Friday, 27 September 2013

Eyes on Chersonesos - UNESCO World Heritage Site

the eyes of the Theotokos from the ancent temple at Chersonesos,
possibly the eyes that saw King and Sovereign Volodymyr of Rus',
now in Chersonesos Museum
amk 2013
The Ancient city of Chersonesos, located near the Crimean port city of Sevastopol on Ukraine's Black Sea coast has been declared a UNCESCO World Heritage Site!  This very important place in world history marks the seventh to fifth centuries BC ancient meeting of Greeks and indigenous peoples, and how their relationship led to Chersonesos becoming the birthplace of democracy in this part of the world.  Few places on earth have had such a long and vital history!

This summer's Black Sea Cruise vacation (2013) included a very important stop in Chersonesus. Landing at the Crimean (Greek for peninsula) port city of Sevastopol was intriguing, but then the absolutely unexpected splendor of the archeological ruins protected at the National Preserve of Tauric Chersonesos site was overwhelming. Thankfully for admirers of history's wisdom, the President of Ukraine in 1993 declared the site a Preserve, given the status of a national institution of culture. Since that time, important scholarly teams involving archeologists, historians and specialists of related fields have worked to establish an archeological park, enlisting non-profit and non-governmental organizations abroad. The significance of this site has met an appreciative international audience.
Chersonesos city, amk2013

Ancient indigenous cultures and warring tribes including the impressive Taurians, Cimmerians, and Scythians lived in this highly desired locations. Greek colonists from Miletus in the 7th to 5th centuries BC established an independent, self-governed city state which variously enslaved, employed and eventually included these peoples as participants in the popular assembly of free peoples who would decide on law, wars, peace and governance together.  For two thousand years Chersonesos was the major political, economic and cultural centre of this northern Black Sea region, enduring political and economic upsurges and threats including fascinating times of Roman and Byzantine Empire influence.  Ancient and modern time looting, and construction related sprawl of modern city-growth, including illegal agricultural activity are a threat to the site.  In June 2013 UNESCO finally included the Chersonesos site on the list of World Heritage Sites because of its outstanding universal value. With this international focus, the Ukrainian authorities are committed toward strengthened heritage management and preservation.  The first foreign teams to be given access to conduct research at this site (1990's) from The Institute of Classical Archeology at the University of Texas contributed to this sea change with their amazing academic journey through the excavations and finds in Chersonesos.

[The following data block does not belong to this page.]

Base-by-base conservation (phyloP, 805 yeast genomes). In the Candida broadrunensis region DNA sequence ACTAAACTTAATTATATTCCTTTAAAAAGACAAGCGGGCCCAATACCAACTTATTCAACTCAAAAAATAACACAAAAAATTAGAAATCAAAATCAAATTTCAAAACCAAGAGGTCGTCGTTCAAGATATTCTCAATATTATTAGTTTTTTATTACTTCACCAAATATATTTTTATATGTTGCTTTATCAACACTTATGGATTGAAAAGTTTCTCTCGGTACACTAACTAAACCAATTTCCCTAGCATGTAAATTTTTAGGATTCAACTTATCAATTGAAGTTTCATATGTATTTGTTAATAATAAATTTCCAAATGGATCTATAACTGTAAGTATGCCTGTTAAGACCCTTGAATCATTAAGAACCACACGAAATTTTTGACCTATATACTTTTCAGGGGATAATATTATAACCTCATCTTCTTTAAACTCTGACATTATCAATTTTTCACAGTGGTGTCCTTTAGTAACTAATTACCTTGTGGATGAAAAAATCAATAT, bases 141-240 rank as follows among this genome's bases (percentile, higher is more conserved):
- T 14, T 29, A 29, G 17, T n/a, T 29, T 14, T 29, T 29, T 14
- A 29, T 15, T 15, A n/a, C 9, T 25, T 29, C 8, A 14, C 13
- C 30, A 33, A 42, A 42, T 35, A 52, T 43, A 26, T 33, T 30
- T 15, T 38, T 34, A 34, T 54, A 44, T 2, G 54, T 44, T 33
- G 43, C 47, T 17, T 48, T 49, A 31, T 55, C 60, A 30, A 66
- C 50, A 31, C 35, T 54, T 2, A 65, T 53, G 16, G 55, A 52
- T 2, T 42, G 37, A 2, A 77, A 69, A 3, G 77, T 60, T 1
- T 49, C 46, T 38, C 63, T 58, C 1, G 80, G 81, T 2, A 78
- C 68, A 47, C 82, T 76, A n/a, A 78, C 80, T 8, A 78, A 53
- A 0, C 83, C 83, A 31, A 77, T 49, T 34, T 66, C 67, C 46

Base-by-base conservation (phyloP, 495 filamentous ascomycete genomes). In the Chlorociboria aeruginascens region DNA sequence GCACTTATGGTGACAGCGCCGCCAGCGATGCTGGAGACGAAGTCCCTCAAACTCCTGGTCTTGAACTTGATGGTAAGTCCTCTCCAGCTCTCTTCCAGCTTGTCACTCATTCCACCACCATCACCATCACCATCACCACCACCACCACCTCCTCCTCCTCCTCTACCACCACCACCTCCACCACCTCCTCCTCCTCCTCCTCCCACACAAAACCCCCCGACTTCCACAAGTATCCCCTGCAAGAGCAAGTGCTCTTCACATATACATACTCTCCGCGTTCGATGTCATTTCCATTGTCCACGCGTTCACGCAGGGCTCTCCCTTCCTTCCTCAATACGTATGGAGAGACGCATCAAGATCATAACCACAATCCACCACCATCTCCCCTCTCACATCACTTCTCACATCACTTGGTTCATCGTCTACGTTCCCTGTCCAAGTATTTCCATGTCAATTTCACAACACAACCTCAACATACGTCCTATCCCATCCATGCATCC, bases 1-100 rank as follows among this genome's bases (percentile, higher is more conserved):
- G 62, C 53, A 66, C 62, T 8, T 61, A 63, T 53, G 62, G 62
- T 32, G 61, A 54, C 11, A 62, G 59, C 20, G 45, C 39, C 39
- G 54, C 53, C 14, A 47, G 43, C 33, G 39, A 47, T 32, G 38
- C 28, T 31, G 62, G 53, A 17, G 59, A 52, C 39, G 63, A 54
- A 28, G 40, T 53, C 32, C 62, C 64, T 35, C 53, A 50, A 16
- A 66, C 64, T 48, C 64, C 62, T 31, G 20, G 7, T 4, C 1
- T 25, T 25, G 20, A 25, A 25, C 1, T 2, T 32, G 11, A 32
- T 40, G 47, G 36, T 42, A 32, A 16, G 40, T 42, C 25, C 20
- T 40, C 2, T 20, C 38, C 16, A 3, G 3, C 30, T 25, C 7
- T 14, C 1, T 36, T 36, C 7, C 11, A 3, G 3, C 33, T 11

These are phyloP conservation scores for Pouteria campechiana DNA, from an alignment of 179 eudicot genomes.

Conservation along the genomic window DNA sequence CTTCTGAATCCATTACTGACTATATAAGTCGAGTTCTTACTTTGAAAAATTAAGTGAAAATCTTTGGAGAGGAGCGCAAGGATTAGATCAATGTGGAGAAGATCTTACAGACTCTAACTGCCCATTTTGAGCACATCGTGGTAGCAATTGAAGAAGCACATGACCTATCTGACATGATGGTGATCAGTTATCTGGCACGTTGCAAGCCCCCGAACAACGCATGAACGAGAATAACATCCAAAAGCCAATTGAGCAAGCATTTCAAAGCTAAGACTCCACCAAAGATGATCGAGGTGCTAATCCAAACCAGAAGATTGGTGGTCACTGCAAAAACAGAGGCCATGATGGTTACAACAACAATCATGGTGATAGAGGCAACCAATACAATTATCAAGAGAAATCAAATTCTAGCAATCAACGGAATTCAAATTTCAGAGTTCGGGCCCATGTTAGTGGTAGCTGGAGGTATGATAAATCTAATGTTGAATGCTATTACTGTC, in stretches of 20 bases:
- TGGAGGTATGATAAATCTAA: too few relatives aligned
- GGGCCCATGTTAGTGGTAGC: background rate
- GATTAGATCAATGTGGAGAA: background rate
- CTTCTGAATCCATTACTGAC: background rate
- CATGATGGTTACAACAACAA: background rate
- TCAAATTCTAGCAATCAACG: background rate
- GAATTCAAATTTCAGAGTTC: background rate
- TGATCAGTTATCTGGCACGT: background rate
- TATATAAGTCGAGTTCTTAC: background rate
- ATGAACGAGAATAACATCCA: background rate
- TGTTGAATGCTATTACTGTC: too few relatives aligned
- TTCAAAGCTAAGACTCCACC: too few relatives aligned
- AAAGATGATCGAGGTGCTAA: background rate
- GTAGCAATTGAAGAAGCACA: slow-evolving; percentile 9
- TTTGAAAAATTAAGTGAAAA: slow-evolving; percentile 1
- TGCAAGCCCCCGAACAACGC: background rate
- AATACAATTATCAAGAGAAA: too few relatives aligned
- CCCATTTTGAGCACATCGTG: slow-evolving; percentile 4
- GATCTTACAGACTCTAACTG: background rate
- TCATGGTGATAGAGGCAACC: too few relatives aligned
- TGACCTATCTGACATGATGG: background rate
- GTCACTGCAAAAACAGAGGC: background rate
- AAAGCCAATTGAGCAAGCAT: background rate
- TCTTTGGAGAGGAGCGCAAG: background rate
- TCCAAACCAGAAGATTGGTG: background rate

The Texas led research team spokespeople indicate the project includes an offer to the Government of Ukraine of a long term project, to set up a world class archeological park on the territory of Chersonesos. A number of US private non-profit foundations and other generous supporters have already contributed to the archeological excavations, but issues such as coastal erosion and the important infrastructure for international tourism require priority attention and financial support. And Ukraine's Minister of Culture will urgently need to protect the Ukrainian state owned property from attempts by the Russian Orthodox Church to seize and appropriate the site.

Incidentally, the one hryvnia banknote has an image of Chersonesos on the reverse side!

ZABAVA on Whyte Avenue (Edmonton)

For three days of epic arts and culture, the only feature celebration site in Edmonton during the 2013 Alberta Culture Days will happening at St. John's Institute on Whyte Avenue (near the University of Alberta). All events are free, all fun, and full of cultural richness - all you need to do is arrive in a Ukrainian blouse or shirt! Come out to support the community's Ukrainian artists, performing and visual. Industrious volunteers could help with the pyrogy pinching party, or help out in other ways.

Just make sure to be there for the Saturday night zabava right on Whyte Avenue - the street will closed! And Trembita Ukrainian Band wants you there for the fun!

Saturday, 21 September 2013

Ukie Summer School 2014!

Polovetsian warrior, Kyivan Rus' era,
Feodosia Museum, Ukraine
Looking for a hero?  Looking for opportunities to dream, rise to a new plateau of understanding, and aspire to the heights of human experience?  LOOK NO FURTHER!

The creative legacy of  OSVITA, the exceptional summer Ukrainian language and cultural immersion program may be for you!

OSVITA, the exceptional Ukrainian summer school program designed for deep, enriching experiences in inter-cultural understanding, is a superlative way to engage with learning. Immersion activities embedded in the rhythms of folk life, the language, culture, cuisine are but a glimpse into the collective memory, the ancestral ways. And the trajectory of Ukrainian life with its European and global presence is changing by the minute.   With at least 1.3 million Canadians of Ukrainian ancestry, and at least 20 million in the Ukrainian diaspora, and on every continent, each holds the heroes of their ancestry dear. Real people aspiring to overcome challenges in their personal lives, we all marvel at the wisdom and resilience of the ancestral stories.  Change and adaptation are everywhere, but it is clear that promoting pluri-lingualism from within our Ukrainian community is a fabulous way to shape the world, to contribute to world peace.